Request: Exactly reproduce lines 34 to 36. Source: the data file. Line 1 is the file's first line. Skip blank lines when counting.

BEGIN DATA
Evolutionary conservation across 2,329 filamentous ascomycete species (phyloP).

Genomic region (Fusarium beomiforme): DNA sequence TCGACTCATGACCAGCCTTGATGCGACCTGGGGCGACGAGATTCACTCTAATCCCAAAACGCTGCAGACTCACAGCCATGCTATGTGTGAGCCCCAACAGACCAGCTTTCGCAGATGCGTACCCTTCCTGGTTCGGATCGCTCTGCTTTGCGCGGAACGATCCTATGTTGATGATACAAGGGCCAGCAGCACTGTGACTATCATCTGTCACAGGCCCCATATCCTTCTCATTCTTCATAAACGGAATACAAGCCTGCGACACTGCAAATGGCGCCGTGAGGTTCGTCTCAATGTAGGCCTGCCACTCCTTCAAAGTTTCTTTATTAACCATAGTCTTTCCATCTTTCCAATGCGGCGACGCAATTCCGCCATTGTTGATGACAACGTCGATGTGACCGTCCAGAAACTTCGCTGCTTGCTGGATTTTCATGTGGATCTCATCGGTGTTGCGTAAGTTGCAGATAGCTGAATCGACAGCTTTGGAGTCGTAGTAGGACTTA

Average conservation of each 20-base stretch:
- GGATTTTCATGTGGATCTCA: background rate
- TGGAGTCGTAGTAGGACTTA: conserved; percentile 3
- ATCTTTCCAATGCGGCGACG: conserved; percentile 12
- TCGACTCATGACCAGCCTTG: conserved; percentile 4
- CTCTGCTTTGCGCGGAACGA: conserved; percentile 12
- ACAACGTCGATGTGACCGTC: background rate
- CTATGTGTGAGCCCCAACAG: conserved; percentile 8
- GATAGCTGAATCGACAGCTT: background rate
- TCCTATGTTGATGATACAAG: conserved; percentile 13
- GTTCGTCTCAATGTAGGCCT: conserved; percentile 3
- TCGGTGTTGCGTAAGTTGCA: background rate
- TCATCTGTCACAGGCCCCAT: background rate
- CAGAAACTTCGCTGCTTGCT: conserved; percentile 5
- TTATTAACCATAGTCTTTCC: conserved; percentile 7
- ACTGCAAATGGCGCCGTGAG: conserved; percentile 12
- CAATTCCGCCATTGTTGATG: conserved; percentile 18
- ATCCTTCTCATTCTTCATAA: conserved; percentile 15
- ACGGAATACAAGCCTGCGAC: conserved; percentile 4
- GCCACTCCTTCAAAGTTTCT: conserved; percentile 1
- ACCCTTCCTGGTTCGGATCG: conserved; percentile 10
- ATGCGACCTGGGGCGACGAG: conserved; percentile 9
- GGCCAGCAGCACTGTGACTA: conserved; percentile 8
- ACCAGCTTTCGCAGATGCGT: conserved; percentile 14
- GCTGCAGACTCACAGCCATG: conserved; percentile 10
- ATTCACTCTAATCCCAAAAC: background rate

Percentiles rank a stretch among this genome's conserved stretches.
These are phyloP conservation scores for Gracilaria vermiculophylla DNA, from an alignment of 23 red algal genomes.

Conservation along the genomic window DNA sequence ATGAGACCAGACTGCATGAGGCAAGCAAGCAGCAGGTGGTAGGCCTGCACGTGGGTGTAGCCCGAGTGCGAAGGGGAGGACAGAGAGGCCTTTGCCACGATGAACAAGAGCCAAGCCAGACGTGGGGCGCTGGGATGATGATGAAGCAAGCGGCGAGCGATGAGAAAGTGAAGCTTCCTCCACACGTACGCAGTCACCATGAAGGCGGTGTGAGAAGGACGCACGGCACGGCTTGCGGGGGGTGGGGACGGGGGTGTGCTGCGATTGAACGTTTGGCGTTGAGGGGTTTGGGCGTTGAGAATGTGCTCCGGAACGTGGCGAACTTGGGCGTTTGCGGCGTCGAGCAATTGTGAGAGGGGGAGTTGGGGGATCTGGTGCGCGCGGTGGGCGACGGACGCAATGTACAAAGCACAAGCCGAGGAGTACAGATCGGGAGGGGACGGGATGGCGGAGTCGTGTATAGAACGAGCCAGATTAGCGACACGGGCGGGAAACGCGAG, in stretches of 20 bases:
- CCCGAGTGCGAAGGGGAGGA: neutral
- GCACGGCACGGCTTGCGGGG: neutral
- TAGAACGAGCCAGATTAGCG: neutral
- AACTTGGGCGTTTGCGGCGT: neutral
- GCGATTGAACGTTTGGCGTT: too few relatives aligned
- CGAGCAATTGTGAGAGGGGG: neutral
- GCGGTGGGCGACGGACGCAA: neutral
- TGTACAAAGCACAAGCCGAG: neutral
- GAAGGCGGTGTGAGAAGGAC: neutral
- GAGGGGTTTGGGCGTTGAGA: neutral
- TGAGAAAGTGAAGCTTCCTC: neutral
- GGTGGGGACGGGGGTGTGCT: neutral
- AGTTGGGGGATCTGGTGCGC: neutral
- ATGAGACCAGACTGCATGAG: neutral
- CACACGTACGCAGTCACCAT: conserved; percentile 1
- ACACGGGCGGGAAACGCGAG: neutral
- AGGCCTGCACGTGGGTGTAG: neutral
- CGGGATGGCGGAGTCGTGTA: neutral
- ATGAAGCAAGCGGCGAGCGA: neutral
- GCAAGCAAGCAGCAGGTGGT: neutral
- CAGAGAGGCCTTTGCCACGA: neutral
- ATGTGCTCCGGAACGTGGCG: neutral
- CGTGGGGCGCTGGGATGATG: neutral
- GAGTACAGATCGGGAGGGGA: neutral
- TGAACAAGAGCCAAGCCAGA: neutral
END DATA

- TAGAACGAGCCAGATTAGCG: neutral
- AACTTGGGCGTTTGCGGCGT: neutral
- GCGATTGAACGTTTGGCGTT: too few relatives aligned